ADEN, Yemen (Reuters) - Yemeni gunmen attacked a security patrol in the southern city of Aden on Tuesday, killing one soldier and wounding another, a local official said, and unidentified assailants threw two hand grenades at a government building.
The attacks hinted at rising unrest in the strategic port city, which neighbours Abyan, a violence-prone southern province where Islamist militants, said by the government to have links with al Qaeda, are challenging army control.
More than six months of protests against President Ali Abdullah Saleh’s 33-year rule have paralysed the Arab world’s poorest state, plunging it into a crisis that has confounded international attempts at mediating a transfer of power.
While Saleh recovers in Saudi Arabia from a June bomb blast on his presidential compound, militants in Abyan have seized at least two cities, including the provincial capital Zinjibar.
Tens of thousands of Abyan residents have fled to Aden, which sits east of a strategic sea channel through which some 3 million barrels of oil pass daily.
Security forces had tried to buffer Aden from rising violence in the south by surrounding the city.
But last month, a blast in a booby-trapped car killed a long-time British resident of Aden, and four days later a suicide bomber drove his car into an army checkpoint just outside the city, killing nine Yemeni soldiers.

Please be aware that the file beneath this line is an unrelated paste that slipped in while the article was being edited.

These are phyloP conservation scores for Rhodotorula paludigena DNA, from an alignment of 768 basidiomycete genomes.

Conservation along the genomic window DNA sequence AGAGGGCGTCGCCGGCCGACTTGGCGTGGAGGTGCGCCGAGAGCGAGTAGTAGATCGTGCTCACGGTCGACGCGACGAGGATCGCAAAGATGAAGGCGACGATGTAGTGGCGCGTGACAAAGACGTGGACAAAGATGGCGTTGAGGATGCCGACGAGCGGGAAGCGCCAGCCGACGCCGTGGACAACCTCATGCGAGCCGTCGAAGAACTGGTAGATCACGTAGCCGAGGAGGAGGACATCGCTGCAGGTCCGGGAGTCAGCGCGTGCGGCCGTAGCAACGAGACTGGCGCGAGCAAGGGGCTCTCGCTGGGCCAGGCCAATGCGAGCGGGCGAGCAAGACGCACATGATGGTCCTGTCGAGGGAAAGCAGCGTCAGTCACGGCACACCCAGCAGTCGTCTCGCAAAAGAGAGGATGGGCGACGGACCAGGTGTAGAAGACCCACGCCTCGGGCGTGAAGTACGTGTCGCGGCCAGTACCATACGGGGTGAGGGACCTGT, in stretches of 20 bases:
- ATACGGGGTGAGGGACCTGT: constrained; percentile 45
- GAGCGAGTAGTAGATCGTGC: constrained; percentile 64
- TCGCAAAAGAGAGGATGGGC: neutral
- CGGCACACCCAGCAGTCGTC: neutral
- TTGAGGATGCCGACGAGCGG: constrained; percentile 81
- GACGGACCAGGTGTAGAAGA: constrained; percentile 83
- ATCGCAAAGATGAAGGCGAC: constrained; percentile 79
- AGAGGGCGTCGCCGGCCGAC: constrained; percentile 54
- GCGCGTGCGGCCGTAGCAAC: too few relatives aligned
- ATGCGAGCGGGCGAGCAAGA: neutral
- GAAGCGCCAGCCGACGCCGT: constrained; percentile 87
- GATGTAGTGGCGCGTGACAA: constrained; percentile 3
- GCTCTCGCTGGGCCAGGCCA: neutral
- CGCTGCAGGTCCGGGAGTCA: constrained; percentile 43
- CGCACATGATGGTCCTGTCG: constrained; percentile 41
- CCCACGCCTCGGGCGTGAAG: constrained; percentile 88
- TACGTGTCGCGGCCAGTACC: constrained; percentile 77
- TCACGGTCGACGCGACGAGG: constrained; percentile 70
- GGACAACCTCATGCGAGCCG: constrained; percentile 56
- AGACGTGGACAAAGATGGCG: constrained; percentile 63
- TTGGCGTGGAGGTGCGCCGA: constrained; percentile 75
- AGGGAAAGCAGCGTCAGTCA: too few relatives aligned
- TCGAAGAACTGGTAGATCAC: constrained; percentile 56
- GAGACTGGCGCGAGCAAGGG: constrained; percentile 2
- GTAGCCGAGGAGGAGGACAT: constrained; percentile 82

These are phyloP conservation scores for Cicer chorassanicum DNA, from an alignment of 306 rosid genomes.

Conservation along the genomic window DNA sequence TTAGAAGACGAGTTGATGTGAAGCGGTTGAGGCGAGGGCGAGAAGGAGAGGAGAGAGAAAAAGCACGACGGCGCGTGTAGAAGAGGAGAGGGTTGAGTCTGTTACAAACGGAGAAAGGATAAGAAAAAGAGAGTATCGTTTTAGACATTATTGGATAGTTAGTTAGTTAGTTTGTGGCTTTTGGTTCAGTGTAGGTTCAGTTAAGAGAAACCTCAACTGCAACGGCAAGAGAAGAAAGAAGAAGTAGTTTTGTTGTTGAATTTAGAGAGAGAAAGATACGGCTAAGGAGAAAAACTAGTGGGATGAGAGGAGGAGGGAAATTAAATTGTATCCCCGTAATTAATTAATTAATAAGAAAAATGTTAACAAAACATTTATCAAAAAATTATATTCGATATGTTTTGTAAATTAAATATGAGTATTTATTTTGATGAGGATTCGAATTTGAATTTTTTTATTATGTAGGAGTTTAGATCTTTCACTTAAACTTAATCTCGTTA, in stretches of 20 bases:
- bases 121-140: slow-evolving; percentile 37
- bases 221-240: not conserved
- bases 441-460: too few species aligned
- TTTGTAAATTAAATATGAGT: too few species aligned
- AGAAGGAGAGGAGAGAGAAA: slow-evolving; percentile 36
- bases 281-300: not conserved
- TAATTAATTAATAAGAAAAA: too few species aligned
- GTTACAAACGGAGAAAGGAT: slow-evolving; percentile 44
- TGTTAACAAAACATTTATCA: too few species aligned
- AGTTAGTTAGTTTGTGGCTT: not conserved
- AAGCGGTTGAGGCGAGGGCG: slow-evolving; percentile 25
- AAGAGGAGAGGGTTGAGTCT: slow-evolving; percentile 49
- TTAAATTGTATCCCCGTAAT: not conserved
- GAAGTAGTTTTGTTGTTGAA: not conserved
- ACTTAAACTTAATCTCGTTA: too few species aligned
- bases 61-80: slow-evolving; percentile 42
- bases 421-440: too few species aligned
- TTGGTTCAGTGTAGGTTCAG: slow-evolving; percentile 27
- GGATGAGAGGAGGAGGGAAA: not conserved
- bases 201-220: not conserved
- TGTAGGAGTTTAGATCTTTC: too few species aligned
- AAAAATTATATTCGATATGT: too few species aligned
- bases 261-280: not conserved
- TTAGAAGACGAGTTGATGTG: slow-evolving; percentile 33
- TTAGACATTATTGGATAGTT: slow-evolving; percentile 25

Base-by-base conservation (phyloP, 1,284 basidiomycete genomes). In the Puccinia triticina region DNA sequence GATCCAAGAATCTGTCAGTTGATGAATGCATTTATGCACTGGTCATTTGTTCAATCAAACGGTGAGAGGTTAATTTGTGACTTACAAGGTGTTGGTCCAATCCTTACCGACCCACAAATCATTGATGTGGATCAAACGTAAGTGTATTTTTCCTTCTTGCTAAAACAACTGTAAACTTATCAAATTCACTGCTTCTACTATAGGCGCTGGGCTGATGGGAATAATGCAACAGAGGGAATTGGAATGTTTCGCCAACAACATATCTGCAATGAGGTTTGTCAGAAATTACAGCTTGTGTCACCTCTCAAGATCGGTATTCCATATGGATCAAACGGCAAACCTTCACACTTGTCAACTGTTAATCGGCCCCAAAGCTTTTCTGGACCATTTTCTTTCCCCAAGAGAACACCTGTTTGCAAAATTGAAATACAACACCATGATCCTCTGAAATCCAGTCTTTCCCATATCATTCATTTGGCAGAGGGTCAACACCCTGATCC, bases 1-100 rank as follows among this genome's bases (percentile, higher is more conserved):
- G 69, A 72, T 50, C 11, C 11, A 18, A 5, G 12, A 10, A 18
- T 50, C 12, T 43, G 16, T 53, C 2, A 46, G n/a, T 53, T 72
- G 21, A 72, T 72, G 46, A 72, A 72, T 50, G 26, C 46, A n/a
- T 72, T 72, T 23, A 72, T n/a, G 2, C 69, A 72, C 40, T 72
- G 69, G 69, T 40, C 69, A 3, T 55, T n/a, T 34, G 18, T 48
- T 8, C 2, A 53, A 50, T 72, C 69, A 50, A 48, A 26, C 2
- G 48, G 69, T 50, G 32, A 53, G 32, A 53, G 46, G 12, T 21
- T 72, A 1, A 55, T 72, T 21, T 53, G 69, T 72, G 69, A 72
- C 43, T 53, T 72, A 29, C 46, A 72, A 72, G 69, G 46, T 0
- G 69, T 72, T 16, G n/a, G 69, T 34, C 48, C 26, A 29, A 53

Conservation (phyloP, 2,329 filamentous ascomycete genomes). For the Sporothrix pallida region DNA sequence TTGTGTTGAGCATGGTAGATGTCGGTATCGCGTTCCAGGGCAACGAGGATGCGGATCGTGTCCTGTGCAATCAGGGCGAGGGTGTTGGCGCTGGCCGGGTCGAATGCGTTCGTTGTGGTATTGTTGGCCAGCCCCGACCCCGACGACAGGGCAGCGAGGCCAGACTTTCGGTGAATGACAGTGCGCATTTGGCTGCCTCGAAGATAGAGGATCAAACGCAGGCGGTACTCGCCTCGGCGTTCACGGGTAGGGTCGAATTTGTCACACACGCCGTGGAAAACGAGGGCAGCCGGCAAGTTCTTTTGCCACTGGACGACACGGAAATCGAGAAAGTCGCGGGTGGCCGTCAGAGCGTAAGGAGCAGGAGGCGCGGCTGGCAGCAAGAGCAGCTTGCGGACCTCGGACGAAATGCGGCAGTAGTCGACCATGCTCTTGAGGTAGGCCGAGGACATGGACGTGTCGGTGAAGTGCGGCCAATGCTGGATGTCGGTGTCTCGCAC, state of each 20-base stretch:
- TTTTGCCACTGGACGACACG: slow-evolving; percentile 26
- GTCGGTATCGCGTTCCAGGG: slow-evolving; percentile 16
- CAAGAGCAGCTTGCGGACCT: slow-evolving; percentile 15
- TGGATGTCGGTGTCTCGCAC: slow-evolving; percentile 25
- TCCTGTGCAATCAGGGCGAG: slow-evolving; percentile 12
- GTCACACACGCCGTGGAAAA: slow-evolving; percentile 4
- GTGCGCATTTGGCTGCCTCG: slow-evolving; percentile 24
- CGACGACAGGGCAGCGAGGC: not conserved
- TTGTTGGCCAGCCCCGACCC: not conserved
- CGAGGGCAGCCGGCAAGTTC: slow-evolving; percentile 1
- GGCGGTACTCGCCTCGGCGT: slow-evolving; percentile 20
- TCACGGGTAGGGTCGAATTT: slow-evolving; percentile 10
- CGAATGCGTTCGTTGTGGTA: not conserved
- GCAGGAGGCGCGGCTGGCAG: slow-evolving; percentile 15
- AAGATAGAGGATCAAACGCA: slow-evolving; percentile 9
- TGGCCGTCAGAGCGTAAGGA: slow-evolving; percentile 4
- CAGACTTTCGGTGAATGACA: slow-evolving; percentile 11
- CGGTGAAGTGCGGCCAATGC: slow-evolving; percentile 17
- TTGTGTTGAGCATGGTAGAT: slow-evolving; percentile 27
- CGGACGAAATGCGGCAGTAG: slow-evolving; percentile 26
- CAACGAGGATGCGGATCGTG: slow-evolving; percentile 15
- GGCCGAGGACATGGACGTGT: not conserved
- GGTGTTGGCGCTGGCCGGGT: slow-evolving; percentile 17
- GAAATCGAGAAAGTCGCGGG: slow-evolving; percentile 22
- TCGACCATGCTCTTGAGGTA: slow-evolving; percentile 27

On Tuesday, assailants lobbed two hand grenades at Aden’s provincial administration building, damaging an outer wall.
A loose coalition of troops and tribesmen launched an offensive in Abyan last month to try to dislodge Islamist militants but they have yet to regaining lost ground.
Opponents of Saleh, who previously earned U.S. backing by presenting himself as an ally in the West’s counter-terrorism strategy, say he deliberately let militants take over parts of Yemen to show only he can keep al Qaeda’s local wing in check.
Saudi Arabia and the United States have both been targeted by al Qaeda in the Arabian Peninsula and fear it is exploiting chaos in Yemen to expand its foothold in the impoverished state.
Washington and Riyadh have pressed Saleh to sign a Gulf-brokered deal that would ease him from power, but he backed out of it three times at the very last minute, leaving Yemen in a political deadlock that risks a descent into wider violence.
Reporting by Mohammed Muhkashaf; Writing by Isabel Coles; Editing by Alistair Lyon